HUChronicle_Twitter_Logo.jpg

Hi.

Welcome to the official, independent student-run newspaper of Hofstra University!

Flying Dutchman

By Ashley Coto, Staff Writer

International student Anna Kital from Eckernfoerde, Germany leaves her mark on the volleyball as Hofstra University's RS/MB hitter, but the game leaves its imprint on her too.

The freshman student-athlete was born on October 21, 1991, and it took only seven short years to find her passion in life. At the age of seven she started playing club volleyball and has since made it a way of life. She also experimented with soccer, but found that volleyball was her forté and she took that direction in life.

"I used to be a very poor student," said Kital. "I just didn't care." Halfway through high school, her attitude changed. She realized that if she wanted a successful future in which she could still enjoy volleyball, she would have to excel in her book work as well. Ironically enough, at the end of her senior year she graduated as salutatorian from Thor Heyerdahl Gymnasium High School. Her success did not come all that easy.

"We don't have high school sport teams in Germany," Kital said. "If you played a sport it was through a club league." This posed a great difficulty in her role as a student. "The hardest part about keeping volleyball a part of my life was the time management."

"I was the youngest one on the team, the only one in high school. Since the other girls were in college, and some were even graduates, they had more time than me." But the hard work and the dedication soon paid off. Kital was offered admission into Schwerin, a boarding school in Germany with the country's top volleyball players. However, she rejected attendance. Her fate at Hofstra was an unexpected one.

"In 2008, I was part of an exchange program and I had the opportunity to go to America or New Zealand. I said I never wanted to go to America, so I chose New Zealand. I never imagined I'd end up here." Some of the alarming differences to her, other than the language and culture, were people's interests.

"It seems that in Germany people enjoy being outdoors more, we are almost more active whereas here people prefer to be indoors like going to the movies." In Germany Kital liked going to the beach, hanging out with friends and enjoying her family. Even in America, her favorite food is still pasta, and her preferred music is reggae. Beside the country, her best memory was on the volleyball court.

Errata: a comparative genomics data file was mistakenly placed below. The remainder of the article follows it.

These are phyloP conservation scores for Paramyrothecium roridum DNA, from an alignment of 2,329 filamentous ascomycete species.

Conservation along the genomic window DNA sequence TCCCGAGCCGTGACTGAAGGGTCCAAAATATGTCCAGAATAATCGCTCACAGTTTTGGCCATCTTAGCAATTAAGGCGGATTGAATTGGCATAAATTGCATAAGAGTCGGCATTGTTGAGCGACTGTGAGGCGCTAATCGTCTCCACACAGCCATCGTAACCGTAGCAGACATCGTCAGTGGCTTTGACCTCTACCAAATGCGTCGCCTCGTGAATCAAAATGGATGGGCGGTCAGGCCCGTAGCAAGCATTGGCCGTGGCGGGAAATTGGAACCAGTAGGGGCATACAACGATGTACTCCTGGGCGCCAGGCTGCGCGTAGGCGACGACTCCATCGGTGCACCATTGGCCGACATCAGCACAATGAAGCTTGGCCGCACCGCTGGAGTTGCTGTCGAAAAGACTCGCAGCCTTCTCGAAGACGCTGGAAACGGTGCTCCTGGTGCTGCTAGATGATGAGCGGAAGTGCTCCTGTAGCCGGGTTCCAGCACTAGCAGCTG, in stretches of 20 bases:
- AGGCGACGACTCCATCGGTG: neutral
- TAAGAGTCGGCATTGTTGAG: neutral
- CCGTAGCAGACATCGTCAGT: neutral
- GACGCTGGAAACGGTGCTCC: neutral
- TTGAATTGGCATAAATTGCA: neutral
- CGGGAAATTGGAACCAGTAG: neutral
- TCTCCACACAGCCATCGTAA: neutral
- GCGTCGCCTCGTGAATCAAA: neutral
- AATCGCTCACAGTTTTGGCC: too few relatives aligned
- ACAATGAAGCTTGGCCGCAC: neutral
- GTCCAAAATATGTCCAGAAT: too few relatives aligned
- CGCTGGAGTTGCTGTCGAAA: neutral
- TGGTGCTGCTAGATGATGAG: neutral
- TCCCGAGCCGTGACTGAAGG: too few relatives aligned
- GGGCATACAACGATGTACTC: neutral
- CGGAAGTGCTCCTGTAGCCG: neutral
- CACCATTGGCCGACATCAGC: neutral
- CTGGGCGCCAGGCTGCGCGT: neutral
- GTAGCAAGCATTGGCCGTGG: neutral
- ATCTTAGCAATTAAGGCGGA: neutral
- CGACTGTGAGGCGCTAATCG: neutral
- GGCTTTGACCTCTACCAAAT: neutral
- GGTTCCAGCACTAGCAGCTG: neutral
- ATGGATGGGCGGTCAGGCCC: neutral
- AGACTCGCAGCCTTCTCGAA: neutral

"There was one team where all the top players from Germany were on. They were known as the best; undefeated streak, everything. It was the day that my team had to play them and… we won! It was amazing! That day all of our hard work had paid off." Kital has a constant reminder of this rewarding day to provide her with inspirational motivation.

"I got this tattoo after we won. It's meaningful in many ways. It lets me remember a day I was proudest, and it's motivation not to give up, because hard work will be rewarded. Even on the days I want to give up most, this tattoo reminds me." While volleyball may be just a sport to some, it is a way of life for Anna Kital. Aside from playing the game volleyball has shaped her attitudes and philosophies on life.

"It's taught me that I have to be physically and mentally strong. And most importantly, it's taught me that I am never alone. I have my teammates supporting me, wherever I am, in whatever I'm doing. For instance, even though I'm a hitter, and I shine in the game, I could never do it with out my setter and the rest of my team setting the ball for me."

 

Hofstra respects deceased better than record companies

Brown symposium